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  #1241  
Old 11-20-12, 02:26
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These are the sorts of adaptations that result from high volume training and that Wiggins was likely underdone compared to every one of his present GT rivals since they were all road focused from 2004-2008 whereas Wiggins was track focused.
Elite endurance track cyclists do 35,000km/year.

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Again you repeat a lie that Wiggins was a nobody in long ITTs prior to 2009. He was already world class at long ITTs and switching from track to road it has taken him 3-4yrs to further develop those peripheral adaptations which are most important for longer FTP type efforts. He has not improved massively, but only marginally and that is all it takes to become dominant for a single year.
Wiggins was not world class in long TTs. World class meaning podiuming. Coming 21st is not world class. Coming 17th is not world class.
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  #1242  
Old 11-20-12, 02:28
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Riddle me this: Luke Durbridge goes ok over 5.7km - beat Brad Wiggins at the Dauphine prologue this year, aged 21. He was a member of the Aussie 4km team pursuit team for a number of years, but did not make the cut some time ago and moved on to dedicate himself to the road.

Why could he not make the grade in the team pursuit? At the time they mentioned the fact that the opening 1:02 for the KM was just too hard for him, even though he is clearly a very capable TTer, even over short distances.
Still waiting Krebs. And acoggan you're here, you can have a go as well.
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  #1243  
Old 11-20-12, 02:32
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I simply don't have the time or the inclination to point out every piece of garbage that you write, because there are just so many, so for now I'll just pick out this one.
You and I both know you have plenty of time, Krebs. Don't they pay you to be here?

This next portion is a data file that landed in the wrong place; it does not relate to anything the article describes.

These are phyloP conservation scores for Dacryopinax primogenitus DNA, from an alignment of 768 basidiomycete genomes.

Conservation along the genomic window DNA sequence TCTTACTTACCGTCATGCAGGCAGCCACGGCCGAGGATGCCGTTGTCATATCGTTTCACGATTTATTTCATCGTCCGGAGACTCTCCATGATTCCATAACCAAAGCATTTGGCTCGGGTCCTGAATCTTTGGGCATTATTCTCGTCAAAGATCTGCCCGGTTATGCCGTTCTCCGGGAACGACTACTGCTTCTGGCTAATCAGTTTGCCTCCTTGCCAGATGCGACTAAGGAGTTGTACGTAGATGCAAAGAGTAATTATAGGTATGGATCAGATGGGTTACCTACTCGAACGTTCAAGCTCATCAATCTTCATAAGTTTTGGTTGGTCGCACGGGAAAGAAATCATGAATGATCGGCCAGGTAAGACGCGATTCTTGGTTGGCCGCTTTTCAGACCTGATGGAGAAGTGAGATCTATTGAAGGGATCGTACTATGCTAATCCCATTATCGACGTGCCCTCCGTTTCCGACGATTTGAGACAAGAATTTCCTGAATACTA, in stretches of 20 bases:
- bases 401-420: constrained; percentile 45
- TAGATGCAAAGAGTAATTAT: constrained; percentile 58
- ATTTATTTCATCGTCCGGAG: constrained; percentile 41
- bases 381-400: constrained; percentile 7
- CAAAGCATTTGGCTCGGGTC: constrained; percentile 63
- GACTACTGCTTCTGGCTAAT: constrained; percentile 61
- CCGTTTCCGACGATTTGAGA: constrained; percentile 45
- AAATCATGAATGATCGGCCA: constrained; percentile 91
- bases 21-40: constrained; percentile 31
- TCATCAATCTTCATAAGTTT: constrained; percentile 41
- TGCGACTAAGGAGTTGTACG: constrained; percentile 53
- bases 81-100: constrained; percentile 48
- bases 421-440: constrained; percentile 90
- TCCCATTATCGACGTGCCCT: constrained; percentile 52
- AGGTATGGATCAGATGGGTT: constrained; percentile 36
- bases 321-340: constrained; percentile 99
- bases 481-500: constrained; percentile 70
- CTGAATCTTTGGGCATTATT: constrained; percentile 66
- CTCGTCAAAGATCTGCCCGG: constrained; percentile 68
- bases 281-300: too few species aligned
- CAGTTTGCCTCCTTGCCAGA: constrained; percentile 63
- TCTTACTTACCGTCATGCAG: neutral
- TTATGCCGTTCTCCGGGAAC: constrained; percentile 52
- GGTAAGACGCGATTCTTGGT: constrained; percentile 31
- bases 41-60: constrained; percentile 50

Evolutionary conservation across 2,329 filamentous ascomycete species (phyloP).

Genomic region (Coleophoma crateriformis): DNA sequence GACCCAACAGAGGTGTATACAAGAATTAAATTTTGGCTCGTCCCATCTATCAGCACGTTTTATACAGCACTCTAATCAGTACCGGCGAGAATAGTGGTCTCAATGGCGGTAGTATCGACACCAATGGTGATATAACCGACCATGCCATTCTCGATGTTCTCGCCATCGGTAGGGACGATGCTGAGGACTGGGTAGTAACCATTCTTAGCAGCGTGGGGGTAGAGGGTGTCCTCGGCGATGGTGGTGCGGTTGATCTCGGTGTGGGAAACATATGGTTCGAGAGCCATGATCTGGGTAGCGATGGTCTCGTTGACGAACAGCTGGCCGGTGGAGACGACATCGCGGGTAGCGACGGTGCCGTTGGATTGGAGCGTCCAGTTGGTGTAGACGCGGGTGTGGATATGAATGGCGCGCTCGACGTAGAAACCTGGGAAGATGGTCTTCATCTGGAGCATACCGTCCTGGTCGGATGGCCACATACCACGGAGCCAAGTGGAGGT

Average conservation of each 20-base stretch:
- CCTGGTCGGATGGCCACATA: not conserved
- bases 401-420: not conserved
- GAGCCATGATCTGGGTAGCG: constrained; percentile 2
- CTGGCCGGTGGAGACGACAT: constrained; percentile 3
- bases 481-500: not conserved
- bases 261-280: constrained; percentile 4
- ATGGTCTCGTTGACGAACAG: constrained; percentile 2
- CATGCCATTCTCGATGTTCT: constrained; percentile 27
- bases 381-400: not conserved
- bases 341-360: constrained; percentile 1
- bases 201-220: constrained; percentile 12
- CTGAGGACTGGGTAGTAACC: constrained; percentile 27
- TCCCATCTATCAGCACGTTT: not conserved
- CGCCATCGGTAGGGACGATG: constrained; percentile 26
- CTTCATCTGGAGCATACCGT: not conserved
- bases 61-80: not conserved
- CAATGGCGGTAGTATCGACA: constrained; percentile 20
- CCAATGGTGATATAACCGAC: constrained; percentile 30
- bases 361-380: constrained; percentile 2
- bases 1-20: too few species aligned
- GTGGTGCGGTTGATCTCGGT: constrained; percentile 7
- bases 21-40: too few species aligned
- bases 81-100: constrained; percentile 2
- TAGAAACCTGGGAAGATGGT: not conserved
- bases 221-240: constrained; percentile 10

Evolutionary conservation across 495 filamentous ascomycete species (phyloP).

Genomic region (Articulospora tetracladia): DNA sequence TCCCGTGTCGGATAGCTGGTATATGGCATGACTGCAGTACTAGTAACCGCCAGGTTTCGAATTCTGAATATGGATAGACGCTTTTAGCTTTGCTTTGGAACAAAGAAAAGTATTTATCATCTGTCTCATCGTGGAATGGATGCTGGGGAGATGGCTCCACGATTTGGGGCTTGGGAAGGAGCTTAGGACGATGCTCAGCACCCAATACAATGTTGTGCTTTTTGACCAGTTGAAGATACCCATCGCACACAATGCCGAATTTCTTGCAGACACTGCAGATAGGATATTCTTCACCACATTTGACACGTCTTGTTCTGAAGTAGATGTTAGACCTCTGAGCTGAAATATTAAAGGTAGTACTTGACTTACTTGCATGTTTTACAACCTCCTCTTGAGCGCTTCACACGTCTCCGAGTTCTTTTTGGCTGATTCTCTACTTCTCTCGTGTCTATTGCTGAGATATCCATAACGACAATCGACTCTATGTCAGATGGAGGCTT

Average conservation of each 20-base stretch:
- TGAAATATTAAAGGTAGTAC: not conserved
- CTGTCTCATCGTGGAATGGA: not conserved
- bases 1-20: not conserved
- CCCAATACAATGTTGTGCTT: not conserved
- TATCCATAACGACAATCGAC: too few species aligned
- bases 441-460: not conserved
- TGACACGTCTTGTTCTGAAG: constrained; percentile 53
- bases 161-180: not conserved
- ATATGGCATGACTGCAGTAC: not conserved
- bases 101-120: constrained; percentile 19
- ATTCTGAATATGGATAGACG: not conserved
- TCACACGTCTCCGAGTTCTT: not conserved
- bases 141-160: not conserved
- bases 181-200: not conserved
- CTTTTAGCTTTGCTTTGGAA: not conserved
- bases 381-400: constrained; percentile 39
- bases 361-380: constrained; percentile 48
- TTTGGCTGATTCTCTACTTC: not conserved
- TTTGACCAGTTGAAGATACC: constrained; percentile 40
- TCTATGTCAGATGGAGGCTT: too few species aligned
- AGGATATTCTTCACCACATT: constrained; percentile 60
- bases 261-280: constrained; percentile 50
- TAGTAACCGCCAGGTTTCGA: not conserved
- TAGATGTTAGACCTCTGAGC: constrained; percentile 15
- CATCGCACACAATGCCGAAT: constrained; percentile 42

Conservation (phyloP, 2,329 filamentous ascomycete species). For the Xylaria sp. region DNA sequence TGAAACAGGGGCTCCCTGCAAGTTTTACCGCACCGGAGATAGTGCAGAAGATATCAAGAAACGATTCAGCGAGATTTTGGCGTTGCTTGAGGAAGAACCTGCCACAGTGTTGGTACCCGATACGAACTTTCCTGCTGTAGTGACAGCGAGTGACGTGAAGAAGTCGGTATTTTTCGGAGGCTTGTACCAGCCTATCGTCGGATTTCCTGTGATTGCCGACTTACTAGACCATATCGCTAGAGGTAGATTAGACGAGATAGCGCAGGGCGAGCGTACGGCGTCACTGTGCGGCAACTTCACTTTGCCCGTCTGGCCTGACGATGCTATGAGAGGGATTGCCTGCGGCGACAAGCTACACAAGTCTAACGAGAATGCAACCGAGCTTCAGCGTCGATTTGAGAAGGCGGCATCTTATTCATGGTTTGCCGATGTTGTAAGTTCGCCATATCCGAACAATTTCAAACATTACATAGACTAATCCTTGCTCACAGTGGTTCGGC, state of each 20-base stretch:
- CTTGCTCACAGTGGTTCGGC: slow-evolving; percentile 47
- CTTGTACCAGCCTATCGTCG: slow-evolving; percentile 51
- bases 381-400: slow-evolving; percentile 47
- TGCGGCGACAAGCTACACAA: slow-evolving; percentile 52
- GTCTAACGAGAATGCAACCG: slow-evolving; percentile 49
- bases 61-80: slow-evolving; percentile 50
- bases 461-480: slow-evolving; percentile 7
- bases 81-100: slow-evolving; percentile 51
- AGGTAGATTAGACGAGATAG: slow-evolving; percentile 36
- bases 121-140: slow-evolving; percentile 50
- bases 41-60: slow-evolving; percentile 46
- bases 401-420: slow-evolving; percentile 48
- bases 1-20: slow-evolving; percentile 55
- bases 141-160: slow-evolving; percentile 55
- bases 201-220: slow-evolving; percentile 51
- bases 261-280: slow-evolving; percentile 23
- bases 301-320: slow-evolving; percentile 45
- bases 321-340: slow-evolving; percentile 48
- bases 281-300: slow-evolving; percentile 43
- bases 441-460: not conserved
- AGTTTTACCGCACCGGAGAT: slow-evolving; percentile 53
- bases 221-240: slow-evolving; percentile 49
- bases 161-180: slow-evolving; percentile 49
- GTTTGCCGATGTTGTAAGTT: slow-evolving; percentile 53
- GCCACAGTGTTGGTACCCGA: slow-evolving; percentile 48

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What you are suggesting here is that peripheral muscle adaptations (eg: mitochondrial density) are what limits VO2max. But this has been clearly and definitively shown to be incorrect from a variety of different experimental approaches from the single leg extensor model, to doping studies to hyperoxia studies and ventilatory unloading studies. There now exists a worldwide general consensus in the scientific literature that oxygen supply (ie: pumping capacity of the heart in conjunction with oxygen carrying capacity of the blood, the very things you are saying above don't make a difference to power production), is the dominant factor that limits whole body VO2. You couldn't have been any further from the truth if you tried.
Are you seriously suggesting that the 4km world champ and olympic gold medallist who raced as a pro cyclist at the same time had underdeveloped peripheral muscle adaptations? Seriously?

Like.

He was winning by margins of up to 9 seconds over 4km and was underdone?

Ok.

You're the PhD.

I am sure everyone will believe you because you put me down.

But I don't.

Because it makes no sense.




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What is hilarious here is that in your idiotic attempt at trying to prove me wrong, you are basically saying that blood doping doesn't increase VO2max!!
I am suggesting that the impact on PVO2max - ie the power produced at VO2max - is less significant an increase than the time to failure at sub-VO2max power. Hence why Wiggins is smashing the longer TTs but still not able to do similar smashing at the shorter TTs. Let me know if you want to do the whole example thing again. It's easy enough.

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edit: oh wait.... maybe you are saying that VO2 is not related to power production? Or maybe you are saying that VO2max is not important over 4min? I can't really tell anymore because you post so much sh!t all the time
Given I wrote a very long post espousing the fact that VO2max and power production are closely related to Hgb mass, citing the study that you then started an entire new thread on, before you mentioned said study, you couldn't be more wrong.
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  #1244  
Old 11-20-12, 02:50
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The simplest example I can provide to illustrate my theory is the 1996 Tour de France.

Bjarne Riis, Mr 60% (Hct that is) wins the overall - but can only manage 6th on the shorter, 9km prologue. He wins stage 16, out climbing Richard Virenque on Hautacam.
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Last edited by Dear Wiggo; 11-20-12 at 02:55.
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  #1245